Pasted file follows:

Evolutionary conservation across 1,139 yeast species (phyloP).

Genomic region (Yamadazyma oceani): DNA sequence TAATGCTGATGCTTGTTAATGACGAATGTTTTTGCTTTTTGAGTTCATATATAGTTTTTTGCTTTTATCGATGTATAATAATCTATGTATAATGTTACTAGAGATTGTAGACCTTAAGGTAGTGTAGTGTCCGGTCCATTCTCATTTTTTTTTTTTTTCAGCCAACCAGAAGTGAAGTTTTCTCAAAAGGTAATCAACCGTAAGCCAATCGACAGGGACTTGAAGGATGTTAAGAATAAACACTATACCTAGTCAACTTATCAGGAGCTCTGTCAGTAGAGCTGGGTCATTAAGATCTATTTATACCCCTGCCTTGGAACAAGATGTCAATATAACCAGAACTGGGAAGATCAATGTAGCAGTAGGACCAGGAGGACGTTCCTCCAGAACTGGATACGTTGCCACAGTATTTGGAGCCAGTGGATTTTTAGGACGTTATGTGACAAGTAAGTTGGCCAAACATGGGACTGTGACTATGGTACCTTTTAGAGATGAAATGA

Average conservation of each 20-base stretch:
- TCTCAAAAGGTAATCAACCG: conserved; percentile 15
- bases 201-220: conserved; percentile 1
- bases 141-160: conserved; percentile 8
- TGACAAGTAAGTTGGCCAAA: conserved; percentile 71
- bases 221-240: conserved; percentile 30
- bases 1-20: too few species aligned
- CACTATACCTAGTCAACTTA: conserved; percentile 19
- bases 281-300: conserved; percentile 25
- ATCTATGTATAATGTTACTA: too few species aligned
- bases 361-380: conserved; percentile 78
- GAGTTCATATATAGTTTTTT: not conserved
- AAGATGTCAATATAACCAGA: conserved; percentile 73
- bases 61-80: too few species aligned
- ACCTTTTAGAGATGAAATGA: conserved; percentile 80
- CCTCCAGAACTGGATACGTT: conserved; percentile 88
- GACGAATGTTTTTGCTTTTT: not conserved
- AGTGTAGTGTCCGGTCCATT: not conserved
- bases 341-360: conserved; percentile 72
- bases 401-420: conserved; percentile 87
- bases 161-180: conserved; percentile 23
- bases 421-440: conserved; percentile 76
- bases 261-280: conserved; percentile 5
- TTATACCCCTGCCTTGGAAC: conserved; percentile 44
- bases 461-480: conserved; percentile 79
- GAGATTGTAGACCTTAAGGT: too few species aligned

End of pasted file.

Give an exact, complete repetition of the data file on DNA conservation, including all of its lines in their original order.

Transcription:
Evolutionary conservation across 1,139 yeast species (phyloP).

Genomic region (Yamadazyma oceani): DNA sequence TAATGCTGATGCTTGTTAATGACGAATGTTTTTGCTTTTTGAGTTCATATATAGTTTTTTGCTTTTATCGATGTATAATAATCTATGTATAATGTTACTAGAGATTGTAGACCTTAAGGTAGTGTAGTGTCCGGTCCATTCTCATTTTTTTTTTTTTTCAGCCAACCAGAAGTGAAGTTTTCTCAAAAGGTAATCAACCGTAAGCCAATCGACAGGGACTTGAAGGATGTTAAGAATAAACACTATACCTAGTCAACTTATCAGGAGCTCTGTCAGTAGAGCTGGGTCATTAAGATCTATTTATACCCCTGCCTTGGAACAAGATGTCAATATAACCAGAACTGGGAAGATCAATGTAGCAGTAGGACCAGGAGGACGTTCCTCCAGAACTGGATACGTTGCCACAGTATTTGGAGCCAGTGGATTTTTAGGACGTTATGTGACAAGTAAGTTGGCCAAACATGGGACTGTGACTATGGTACCTTTTAGAGATGAAATGA

Average conservation of each 20-base stretch:
- TCTCAAAAGGTAATCAACCG: conserved; percentile 15
- bases 201-220: conserved; percentile 1
- bases 141-160: conserved; percentile 8
- TGACAAGTAAGTTGGCCAAA: conserved; percentile 71
- bases 221-240: conserved; percentile 30
- bases 1-20: too few species aligned
- CACTATACCTAGTCAACTTA: conserved; percentile 19
- bases 281-300: conserved; percentile 25
- ATCTATGTATAATGTTACTA: too few species aligned
- bases 361-380: conserved; percentile 78
- GAGTTCATATATAGTTTTTT: not conserved
- AAGATGTCAATATAACCAGA: conserved; percentile 73
- bases 61-80: too few species aligned
- ACCTTTTAGAGATGAAATGA: conserved; percentile 80
- CCTCCAGAACTGGATACGTT: conserved; percentile 88
- GACGAATGTTTTTGCTTTTT: not conserved
- AGTGTAGTGTCCGGTCCATT: not conserved
- bases 341-360: conserved; percentile 72
- bases 401-420: conserved; percentile 87
- bases 161-180: conserved; percentile 23
- bases 421-440: conserved; percentile 76
- bases 261-280: conserved; percentile 5
- TTATACCCCTGCCTTGGAAC: conserved; percentile 44
- bases 461-480: conserved; percentile 79
- GAGATTGTAGACCTTAAGGT: too few species aligned